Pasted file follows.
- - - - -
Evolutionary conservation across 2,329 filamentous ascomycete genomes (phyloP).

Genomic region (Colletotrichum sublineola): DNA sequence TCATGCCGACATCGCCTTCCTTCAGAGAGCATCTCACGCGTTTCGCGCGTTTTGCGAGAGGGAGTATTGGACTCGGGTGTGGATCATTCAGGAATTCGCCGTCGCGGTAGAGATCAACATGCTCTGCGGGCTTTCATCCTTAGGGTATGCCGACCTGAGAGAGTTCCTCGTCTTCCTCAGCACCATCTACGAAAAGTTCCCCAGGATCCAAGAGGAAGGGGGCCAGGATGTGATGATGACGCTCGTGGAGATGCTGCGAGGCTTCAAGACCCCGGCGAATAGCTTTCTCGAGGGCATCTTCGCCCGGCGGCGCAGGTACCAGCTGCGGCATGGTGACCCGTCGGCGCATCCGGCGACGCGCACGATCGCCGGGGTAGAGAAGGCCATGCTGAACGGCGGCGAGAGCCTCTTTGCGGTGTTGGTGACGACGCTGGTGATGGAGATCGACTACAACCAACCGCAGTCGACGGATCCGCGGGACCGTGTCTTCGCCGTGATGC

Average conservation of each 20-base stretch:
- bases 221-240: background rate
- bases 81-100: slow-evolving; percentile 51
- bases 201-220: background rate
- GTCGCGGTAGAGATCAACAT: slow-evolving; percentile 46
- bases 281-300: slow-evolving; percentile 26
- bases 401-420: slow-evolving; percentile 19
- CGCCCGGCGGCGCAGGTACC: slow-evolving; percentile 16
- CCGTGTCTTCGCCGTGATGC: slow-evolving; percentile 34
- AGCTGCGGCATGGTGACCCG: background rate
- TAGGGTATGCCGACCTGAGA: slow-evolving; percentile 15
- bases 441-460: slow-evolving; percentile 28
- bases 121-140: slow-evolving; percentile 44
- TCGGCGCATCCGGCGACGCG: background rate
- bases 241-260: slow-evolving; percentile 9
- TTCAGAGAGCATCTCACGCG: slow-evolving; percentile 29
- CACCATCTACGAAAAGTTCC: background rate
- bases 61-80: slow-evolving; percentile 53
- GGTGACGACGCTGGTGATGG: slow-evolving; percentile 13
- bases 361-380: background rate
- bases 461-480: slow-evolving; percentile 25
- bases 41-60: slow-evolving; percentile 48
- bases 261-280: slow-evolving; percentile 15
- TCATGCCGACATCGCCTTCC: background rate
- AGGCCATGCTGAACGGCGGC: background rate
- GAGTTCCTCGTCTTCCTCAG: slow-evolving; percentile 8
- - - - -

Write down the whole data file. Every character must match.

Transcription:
Evolutionary conservation across 2,329 filamentous ascomycete genomes (phyloP).

Genomic region (Colletotrichum sublineola): DNA sequence TCATGCCGACATCGCCTTCCTTCAGAGAGCATCTCACGCGTTTCGCGCGTTTTGCGAGAGGGAGTATTGGACTCGGGTGTGGATCATTCAGGAATTCGCCGTCGCGGTAGAGATCAACATGCTCTGCGGGCTTTCATCCTTAGGGTATGCCGACCTGAGAGAGTTCCTCGTCTTCCTCAGCACCATCTACGAAAAGTTCCCCAGGATCCAAGAGGAAGGGGGCCAGGATGTGATGATGACGCTCGTGGAGATGCTGCGAGGCTTCAAGACCCCGGCGAATAGCTTTCTCGAGGGCATCTTCGCCCGGCGGCGCAGGTACCAGCTGCGGCATGGTGACCCGTCGGCGCATCCGGCGACGCGCACGATCGCCGGGGTAGAGAAGGCCATGCTGAACGGCGGCGAGAGCCTCTTTGCGGTGTTGGTGACGACGCTGGTGATGGAGATCGACTACAACCAACCGCAGTCGACGGATCCGCGGGACCGTGTCTTCGCCGTGATGC

Average conservation of each 20-base stretch:
- bases 221-240: background rate
- bases 81-100: slow-evolving; percentile 51
- bases 201-220: background rate
- GTCGCGGTAGAGATCAACAT: slow-evolving; percentile 46
- bases 281-300: slow-evolving; percentile 26
- bases 401-420: slow-evolving; percentile 19
- CGCCCGGCGGCGCAGGTACC: slow-evolving; percentile 16
- CCGTGTCTTCGCCGTGATGC: slow-evolving; percentile 34
- AGCTGCGGCATGGTGACCCG: background rate
- TAGGGTATGCCGACCTGAGA: slow-evolving; percentile 15
- bases 441-460: slow-evolving; percentile 28
- bases 121-140: slow-evolving; percentile 44
- TCGGCGCATCCGGCGACGCG: background rate
- bases 241-260: slow-evolving; percentile 9
- TTCAGAGAGCATCTCACGCG: slow-evolving; percentile 29
- CACCATCTACGAAAAGTTCC: background rate
- bases 61-80: slow-evolving; percentile 53
- GGTGACGACGCTGGTGATGG: slow-evolving; percentile 13
- bases 361-380: background rate
- bases 461-480: slow-evolving; percentile 25
- bases 41-60: slow-evolving; percentile 48
- bases 261-280: slow-evolving; percentile 15
- TCATGCCGACATCGCCTTCC: background rate
- AGGCCATGCTGAACGGCGGC: background rate
- GAGTTCCTCGTCTTCCTCAG: slow-evolving; percentile 8